Mitt Romney just doesn’t get it. That’s the message Vice President Joe Biden drilled in to a crowd in eastern Ohio Wednesday, playing up his working-class roots.
“They don’t get us. They don’t get who we are,” Biden bellowed. “My mother and father dreamed as much as any rich guy dreams.”
“Absolutely,” a man in the audience volunteered.
In a passionate speech at M7 Technologies, an advanced manufacturing facility in Youngstown, Biden used his own working-class roots — his family dealt with job losses and uncertainty, he said — to connect with a crowd in one of the most economically hard-hit areas in the country.
Biden hit the basic points of the campaign’s economic message as well. Manufacturing is growing at its fastest rate since the 1990s, including 40,000 new manufacturing jobs in Ohio, Biden said. He contrasted that with examples of factories closing after they were acquired by Bain Capital, the private equity firm Mitt Romney ran.
“In the 1990s, there was a steel mill in Kansas City, Mo. It had been in business since 1888,” Biden said, according to prepared remarks. “Then Romney and his partners bought the company. Eight years later it went bankrupt.” While the workers lost their jobs, “Romney and his partners walked away with at least $12 million,” Biden said.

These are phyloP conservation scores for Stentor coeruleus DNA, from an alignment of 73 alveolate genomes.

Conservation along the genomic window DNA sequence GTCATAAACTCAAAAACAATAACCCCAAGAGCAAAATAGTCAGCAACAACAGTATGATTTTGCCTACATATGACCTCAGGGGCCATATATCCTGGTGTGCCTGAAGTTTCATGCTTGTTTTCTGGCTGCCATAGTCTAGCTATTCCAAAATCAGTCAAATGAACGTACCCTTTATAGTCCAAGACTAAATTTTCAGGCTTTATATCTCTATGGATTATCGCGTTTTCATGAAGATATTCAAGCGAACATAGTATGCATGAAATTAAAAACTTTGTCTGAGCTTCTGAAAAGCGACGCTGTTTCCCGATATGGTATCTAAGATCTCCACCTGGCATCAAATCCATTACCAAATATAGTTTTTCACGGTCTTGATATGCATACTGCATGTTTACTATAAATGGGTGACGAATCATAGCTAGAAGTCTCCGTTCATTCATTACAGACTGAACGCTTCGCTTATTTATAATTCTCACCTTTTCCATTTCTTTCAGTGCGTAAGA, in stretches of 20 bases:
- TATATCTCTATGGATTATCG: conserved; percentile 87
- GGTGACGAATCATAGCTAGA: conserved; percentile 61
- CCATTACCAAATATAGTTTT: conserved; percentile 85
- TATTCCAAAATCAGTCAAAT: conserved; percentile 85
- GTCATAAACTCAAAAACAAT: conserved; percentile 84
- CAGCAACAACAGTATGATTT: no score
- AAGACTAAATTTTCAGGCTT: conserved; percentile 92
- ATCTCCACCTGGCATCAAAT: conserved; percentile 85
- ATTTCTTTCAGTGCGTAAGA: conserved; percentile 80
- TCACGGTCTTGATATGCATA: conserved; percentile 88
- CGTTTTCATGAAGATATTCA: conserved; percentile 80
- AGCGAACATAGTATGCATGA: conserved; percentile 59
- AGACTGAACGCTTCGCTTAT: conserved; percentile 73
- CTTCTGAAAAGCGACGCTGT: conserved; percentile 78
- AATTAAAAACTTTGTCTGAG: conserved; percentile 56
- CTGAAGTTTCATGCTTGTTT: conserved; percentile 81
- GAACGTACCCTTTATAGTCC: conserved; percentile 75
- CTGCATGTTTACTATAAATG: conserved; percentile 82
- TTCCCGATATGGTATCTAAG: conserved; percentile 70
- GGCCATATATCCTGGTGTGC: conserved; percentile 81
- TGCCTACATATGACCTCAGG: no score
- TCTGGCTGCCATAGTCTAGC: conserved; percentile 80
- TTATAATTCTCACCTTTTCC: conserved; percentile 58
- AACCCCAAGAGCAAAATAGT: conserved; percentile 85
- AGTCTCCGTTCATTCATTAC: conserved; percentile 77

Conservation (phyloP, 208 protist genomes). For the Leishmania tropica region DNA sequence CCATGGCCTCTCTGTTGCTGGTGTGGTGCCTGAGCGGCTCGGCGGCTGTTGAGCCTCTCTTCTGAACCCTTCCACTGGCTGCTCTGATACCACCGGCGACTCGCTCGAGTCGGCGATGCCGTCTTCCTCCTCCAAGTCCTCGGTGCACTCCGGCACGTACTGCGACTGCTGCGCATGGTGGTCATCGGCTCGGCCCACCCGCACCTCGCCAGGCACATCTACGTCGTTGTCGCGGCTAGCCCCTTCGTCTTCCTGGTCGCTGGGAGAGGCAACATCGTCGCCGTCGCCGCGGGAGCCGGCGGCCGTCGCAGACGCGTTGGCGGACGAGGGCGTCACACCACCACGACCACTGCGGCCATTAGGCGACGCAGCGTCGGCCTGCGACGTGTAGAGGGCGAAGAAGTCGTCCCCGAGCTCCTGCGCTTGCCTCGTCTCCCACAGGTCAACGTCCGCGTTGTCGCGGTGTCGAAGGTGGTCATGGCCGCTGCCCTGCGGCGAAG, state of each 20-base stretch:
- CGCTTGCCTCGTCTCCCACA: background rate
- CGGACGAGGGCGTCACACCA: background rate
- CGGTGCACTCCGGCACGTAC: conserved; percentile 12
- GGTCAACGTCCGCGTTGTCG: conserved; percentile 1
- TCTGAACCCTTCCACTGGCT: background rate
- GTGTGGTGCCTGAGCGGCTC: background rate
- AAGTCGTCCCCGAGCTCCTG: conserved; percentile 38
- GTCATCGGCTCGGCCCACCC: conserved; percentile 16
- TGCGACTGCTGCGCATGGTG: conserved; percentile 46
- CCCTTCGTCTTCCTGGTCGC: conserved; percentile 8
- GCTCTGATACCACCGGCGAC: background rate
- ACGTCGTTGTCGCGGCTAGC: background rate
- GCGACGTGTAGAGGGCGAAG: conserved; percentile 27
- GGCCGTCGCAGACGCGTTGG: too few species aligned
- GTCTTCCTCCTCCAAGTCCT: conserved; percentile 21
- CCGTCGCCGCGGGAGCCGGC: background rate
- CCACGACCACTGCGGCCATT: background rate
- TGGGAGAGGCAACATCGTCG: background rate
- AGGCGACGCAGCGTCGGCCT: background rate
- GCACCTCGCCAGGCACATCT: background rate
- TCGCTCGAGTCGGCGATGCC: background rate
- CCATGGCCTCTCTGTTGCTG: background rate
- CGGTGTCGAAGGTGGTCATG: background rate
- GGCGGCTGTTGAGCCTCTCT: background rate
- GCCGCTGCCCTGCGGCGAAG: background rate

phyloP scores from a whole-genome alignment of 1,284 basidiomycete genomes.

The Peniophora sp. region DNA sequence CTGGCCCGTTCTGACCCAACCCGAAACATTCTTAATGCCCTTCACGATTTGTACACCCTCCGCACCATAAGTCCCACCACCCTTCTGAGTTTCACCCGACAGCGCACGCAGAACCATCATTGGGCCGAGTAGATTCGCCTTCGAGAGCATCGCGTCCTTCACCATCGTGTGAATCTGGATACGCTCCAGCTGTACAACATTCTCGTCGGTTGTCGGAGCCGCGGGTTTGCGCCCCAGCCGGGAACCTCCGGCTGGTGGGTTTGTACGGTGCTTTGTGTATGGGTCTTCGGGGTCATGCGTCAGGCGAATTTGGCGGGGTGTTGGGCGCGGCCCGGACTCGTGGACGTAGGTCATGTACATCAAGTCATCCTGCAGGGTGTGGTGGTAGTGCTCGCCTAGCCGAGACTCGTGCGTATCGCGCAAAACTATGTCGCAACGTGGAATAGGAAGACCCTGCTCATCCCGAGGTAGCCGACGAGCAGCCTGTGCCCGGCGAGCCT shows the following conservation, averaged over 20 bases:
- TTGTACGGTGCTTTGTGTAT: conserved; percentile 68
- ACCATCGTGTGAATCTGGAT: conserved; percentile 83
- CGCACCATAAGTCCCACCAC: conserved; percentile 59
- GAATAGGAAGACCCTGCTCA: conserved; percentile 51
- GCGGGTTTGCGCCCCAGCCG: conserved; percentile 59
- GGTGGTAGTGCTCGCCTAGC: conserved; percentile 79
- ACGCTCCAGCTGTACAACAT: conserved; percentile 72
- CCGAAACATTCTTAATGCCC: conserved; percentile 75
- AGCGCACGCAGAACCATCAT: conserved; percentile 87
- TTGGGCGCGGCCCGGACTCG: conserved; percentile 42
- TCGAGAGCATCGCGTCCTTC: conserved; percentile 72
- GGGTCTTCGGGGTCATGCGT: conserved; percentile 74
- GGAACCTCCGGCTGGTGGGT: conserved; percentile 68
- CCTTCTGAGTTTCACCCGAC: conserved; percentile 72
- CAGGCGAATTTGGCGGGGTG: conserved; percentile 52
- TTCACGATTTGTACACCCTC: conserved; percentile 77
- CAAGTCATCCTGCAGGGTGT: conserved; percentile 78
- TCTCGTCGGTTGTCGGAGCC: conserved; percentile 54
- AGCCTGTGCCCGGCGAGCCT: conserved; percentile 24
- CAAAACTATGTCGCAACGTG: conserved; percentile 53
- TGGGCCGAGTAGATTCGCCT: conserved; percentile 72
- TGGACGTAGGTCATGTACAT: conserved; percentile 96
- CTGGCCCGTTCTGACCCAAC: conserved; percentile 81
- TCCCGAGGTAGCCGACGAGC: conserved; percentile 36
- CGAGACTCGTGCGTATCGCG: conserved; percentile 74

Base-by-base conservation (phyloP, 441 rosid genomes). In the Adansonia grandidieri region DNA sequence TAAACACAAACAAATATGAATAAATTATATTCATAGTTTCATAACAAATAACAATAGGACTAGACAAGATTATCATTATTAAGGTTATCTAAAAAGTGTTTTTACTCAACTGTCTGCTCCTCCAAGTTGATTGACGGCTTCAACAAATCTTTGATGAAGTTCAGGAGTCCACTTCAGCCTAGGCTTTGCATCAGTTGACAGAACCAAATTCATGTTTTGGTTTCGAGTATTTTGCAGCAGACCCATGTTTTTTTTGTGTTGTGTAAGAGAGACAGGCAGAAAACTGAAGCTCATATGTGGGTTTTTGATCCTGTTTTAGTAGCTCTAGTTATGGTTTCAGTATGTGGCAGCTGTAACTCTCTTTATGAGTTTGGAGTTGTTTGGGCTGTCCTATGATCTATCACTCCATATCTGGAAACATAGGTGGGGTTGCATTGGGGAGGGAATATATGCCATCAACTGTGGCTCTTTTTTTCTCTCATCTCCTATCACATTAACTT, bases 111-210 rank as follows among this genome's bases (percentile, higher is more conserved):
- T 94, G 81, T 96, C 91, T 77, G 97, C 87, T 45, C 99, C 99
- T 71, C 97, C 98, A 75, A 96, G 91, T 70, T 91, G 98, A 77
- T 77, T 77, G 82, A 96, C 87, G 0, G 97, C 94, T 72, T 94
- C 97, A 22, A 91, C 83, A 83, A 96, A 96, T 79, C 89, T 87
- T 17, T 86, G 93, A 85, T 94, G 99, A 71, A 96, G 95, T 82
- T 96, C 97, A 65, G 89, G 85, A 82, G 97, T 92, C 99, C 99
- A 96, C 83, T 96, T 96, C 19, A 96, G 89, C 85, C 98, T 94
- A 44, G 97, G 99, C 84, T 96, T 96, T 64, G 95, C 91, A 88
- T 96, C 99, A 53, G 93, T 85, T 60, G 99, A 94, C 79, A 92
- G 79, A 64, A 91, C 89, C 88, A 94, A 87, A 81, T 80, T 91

“Romney and his friends believe in helping those at the very top and let everyone else fend for themselves,” Biden said. That approach, Biden said, represented a return to the same philosophy that devastated Ohio during the Bush administration.
But Biden bracketed the standard stump speech with his own personal story. His father once came to his bedside to explain that he had lost his job and would have to head to Wilmington, Del., to look for more work, Biden said. He invoked the image of a parent heading up the stairs to his children’s bedrooms to relay the bad news.
Romney is a nice guy, Biden said, but “he doesn’t get what’s at the core of all this. It’s about people’s dignity.”
Working-class Joe is certain to be a staple of the campaign trail, assuring voters that he’s just like them. It’s one thing to call Romney rich and out of touch — it’s another to discuss shared experiences with workers.
Watch Biden’s speech:
Pema Levy is a News Writer at TPM covering the 2012 election. Before coming to TPM, Pema was an assistant editor at The American Prospect where she wrote about politics and the economy.